Monday , April 22 2024
Singapore has changed so much since 1972, but the very funny 'Hotpants' is still relevant and exciting today.

Theatre Review (Singapore): ‘Hotpants’ by Dick Lee


Dick Lee’s Hotpants is playing at the Drama Centre August 14 – 30 2014.

With book, music and lyrics by well-known musician Dick Lee, Hotpants first premiered in 1997 and tells the tale of growing up in Singapore in 1972, when change was all around. Three schoolmates, Penny (Cheryl Tan), Daphne (Kimberly Chan), and Sharon (Tabitha Nauser) decide to enter the school’s Talentime. Despite internal conflicts and trouble with parental units, the girls find a way to make it through this trying time unscathed.

Chan, Nauser and Tan as the school girls entering their school's Talentime
Chan, Nauser and Tan as the schoolgirls entering their school’s Talentime

This 2014 revival of Hotpants is funny, with both slapstick moments and witty lines. I mentioned in my review of last year’s High Class that Nikki Muller reminds one of Mary Tyler Moore, and in this musical, Muller looks even more like MTM with her flip-fringe ’70s hairdo and retro outfits. Aside from the physical resemblance, Muller doesn’t disappoint in her singing and acting as she injects the correct amount of humour and pathos into her delivery of both lyrics and dialogue.

It also has to be said that the Singaporean accent, and I am referring to the accent found among Singaporeans who speak English as a first language, is perhaps one of the hardest accents to imitate, not unlike the South African accent, because it’s an accent developed out of several influences.

Nikki Muller (4th from left) sports a convincing Singaporean accent
Nikki Muller (4th from left) sports a convincing Singaporean accent

The Singaporean accent is largely dependent on what one speaks as one’s primary language, and for those who speak English as their mother tongue, it is an accent that isn’t quite as crisp as a British one (although they follow British pronunciation), but neither is it the same as the accent of Indian or Chinese nationals. And it’s also not what you hear from Malay speakers. Much like the South African accent, the Singapore accent is unique and hard to imitate.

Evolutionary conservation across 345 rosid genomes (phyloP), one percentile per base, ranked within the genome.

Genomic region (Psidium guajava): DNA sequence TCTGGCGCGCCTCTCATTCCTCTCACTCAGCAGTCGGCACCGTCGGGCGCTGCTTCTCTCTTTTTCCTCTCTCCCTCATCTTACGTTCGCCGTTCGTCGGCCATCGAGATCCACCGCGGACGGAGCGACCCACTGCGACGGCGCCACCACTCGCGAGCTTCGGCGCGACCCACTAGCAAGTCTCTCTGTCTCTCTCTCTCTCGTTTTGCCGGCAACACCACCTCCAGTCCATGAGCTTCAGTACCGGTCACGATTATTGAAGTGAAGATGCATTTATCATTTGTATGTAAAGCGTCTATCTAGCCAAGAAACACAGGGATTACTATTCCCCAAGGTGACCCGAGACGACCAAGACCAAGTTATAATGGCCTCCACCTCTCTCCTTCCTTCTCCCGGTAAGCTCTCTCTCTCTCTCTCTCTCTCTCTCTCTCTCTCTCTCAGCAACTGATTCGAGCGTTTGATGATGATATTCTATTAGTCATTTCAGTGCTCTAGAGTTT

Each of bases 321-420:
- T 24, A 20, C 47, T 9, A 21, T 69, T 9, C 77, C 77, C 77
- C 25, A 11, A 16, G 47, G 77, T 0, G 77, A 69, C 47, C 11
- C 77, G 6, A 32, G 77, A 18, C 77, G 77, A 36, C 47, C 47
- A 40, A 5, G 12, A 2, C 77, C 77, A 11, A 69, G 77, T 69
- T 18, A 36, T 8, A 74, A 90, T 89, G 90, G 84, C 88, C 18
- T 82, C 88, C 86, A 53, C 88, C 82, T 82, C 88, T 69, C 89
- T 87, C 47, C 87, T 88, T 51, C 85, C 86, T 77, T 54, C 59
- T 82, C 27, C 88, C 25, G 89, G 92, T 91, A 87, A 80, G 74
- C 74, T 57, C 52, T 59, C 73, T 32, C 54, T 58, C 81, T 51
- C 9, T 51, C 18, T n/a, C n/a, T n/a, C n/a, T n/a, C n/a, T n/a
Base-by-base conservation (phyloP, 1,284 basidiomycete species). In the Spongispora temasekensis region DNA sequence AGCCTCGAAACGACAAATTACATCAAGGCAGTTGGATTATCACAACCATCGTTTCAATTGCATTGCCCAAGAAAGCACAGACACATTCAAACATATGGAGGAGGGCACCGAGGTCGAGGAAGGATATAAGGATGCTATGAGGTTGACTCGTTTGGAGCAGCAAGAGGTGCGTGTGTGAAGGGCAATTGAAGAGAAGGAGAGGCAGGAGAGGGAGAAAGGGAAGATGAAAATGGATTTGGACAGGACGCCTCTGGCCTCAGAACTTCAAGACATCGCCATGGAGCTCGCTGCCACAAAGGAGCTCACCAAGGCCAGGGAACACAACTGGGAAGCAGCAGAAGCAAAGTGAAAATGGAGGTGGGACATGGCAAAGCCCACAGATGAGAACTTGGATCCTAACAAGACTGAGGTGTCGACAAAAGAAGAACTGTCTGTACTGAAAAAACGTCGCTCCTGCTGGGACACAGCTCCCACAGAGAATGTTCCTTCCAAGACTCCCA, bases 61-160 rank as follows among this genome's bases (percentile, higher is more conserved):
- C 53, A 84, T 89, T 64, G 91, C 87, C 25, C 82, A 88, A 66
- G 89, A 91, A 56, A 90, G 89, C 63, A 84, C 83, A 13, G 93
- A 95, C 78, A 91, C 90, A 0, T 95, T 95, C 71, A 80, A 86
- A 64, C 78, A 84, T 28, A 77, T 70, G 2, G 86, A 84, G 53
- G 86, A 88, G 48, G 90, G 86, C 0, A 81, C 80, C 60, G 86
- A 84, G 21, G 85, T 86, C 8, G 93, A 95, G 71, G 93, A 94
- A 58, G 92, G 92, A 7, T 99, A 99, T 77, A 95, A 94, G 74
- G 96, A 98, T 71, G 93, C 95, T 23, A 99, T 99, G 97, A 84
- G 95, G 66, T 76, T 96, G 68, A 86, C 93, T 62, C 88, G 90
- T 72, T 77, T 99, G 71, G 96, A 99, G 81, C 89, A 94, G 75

Hence it was a very pleasant surprise to see Muller sport an extremely convincing Singaporean accent in this musical. Muller has a natural Filipino accent, and you don’t hear a trace of that here. Instead she sounds 100% Singaporean, a testimony to her skill at fully carrying a portrayal to fruition.

Muller plays Suzy, mother to Nauser’s Sharon. Denise Tan and Dwayne Tan play Daphne’s parents, and Eleanor Tan who portrays Penny’s widowed mother. Ebi Shankara’s sleazy Principal Pereira makes for tons of laughs, especially in scenes where Pereira interacts with his secret lover – Suzy.

Although the first half of this musical doesn’t boast musical numbers we’ve come to expect from multi-award-winning Dick Lee, as the songs lack memorable melodies and that “oomph” that often accompanies his music, the second half is a welcome surprise.

Muller and Shankara performing the tango Sin
Muller and Shankara performing the tango “Sin”

The second half of the musical is funnier, and with catchier songs. One standout song is the tango-laden “Sin” (you can never go wrong with a seductive tango!) that uncovers the taboo liaisons among some of the parents in this tale. Brimming with sexy energy and seedy confessions, and helped along by its four performers, “Sin” is a song that entices with a strong hold, right from the first chord.

Cheryl Tan as Penny, performing Changes
Cheryl Tan as Penny, performing “Changes”

Cheryl Tan who plays Penny shows off her crystal clear sweet voice and stands out, especially in the closing song “Changes”.

And “changes” is the theme celebrated in this musical. Singapore has changed so much since 1972, but students still bicker in 2014, and there are still people stuck in unfulfilling marriages and relationships, thereby making Hotpants still relevant and exciting today.

[amazon template=iframe image&asin=075669678X][amazon template=iframe image&asin=1741796695][amazon template=iframe image&asin=0060197765][amazon template=iframe image&asin=0415838150]

About Sharmila Melissa Yogalingam

Ex-professor, Ex-phd student, current freelance critic, writer and filmmaker.

Check Also

Theatre Review (Singapore): ‘The Moon is Less Bright’ by Goh Poh Seng, from The Second Breakfast Company

In this outdated 1964 play, Goh explored life in a farm on the outskirts of Singapore, where two families with differences in class, wealth, backgrounds, lifestyles, and opinions collide.